man of great power, both in literature and politics, in his own day. Whether it has been editorially rectified, or is pretty much in its native shape, his Lexicon, as published by Porson, has, so far as it goes, a very systematic look, entitling it much more to the name of a dictionary than the 'Etymologicum Magnum' in the collection attributed to Midas.

But nothing will illustrate better how difficult it was to rectify all arrangements into pure alphabetical order, than looking back at old indexes. One of the earliest ever printed, by the way-that of the Nuremberg Chronicle'-is better than one will see for centuries after it, and is one of the admirable features in that very wonderful book. It was printed close to the end of the fifteenth century, and contained opinions and elucidations, the full import of which was not understood until the Reformation had made progress. Its services in enlightening the public mind of Germany have not been sufficiently brought to light in later times; nor yet its services to art, which were of a high order. Its multitudinous woodcuts are attributed to Wohlgemath, the teacher of Albert Durer; but one cannot help thinking that Albert had a cut at them with his own hand.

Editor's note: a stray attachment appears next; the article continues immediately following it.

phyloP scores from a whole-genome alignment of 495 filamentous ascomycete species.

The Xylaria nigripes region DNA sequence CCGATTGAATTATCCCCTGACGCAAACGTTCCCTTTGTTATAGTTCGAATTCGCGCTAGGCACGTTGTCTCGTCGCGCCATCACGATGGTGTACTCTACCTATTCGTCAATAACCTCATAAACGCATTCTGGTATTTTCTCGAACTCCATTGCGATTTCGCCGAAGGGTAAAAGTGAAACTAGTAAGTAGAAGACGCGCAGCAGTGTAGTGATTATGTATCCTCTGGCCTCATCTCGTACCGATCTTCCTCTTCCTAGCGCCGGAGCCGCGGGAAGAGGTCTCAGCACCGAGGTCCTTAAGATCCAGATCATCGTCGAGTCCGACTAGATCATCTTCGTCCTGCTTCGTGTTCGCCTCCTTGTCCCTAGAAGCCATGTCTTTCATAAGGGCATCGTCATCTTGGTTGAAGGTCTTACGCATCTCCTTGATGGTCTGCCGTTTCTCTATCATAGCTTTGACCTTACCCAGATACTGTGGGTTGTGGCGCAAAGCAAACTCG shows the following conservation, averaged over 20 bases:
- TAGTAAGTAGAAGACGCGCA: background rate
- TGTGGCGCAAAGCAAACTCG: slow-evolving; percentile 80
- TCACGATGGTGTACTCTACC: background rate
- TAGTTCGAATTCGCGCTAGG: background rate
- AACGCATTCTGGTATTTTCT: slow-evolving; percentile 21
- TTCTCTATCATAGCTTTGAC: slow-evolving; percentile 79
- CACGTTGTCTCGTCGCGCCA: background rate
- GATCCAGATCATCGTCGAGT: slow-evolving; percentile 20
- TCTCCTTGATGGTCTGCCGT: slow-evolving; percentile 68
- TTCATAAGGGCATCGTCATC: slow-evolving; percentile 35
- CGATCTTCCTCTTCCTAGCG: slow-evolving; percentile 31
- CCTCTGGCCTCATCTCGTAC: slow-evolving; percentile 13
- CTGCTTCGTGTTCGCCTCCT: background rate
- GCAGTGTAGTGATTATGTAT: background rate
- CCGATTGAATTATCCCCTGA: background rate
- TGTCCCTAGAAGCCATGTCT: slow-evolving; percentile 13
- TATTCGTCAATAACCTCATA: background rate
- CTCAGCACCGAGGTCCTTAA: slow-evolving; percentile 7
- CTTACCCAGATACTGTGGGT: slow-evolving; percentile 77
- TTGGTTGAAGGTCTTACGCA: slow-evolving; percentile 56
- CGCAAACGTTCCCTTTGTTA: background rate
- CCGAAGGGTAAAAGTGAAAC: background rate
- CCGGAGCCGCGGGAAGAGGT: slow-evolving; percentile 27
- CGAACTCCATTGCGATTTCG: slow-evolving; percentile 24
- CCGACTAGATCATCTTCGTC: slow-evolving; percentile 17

But to come back to the Index. It now very nearly achieves uniformity in method, which is everything. Turn to any index of a book printed even so late as the reign of Queen Anne or George I., and ten to one but you will find that the manufacturer has not made up his mind whether he is to index by the Christian or surname, or whether he is to give titled persons their names or their titles. In some instances a battle will be found by its name in history-the name, that is, of the place where it is foughtbut in others it will be entered under the word Battle; and so on with everything.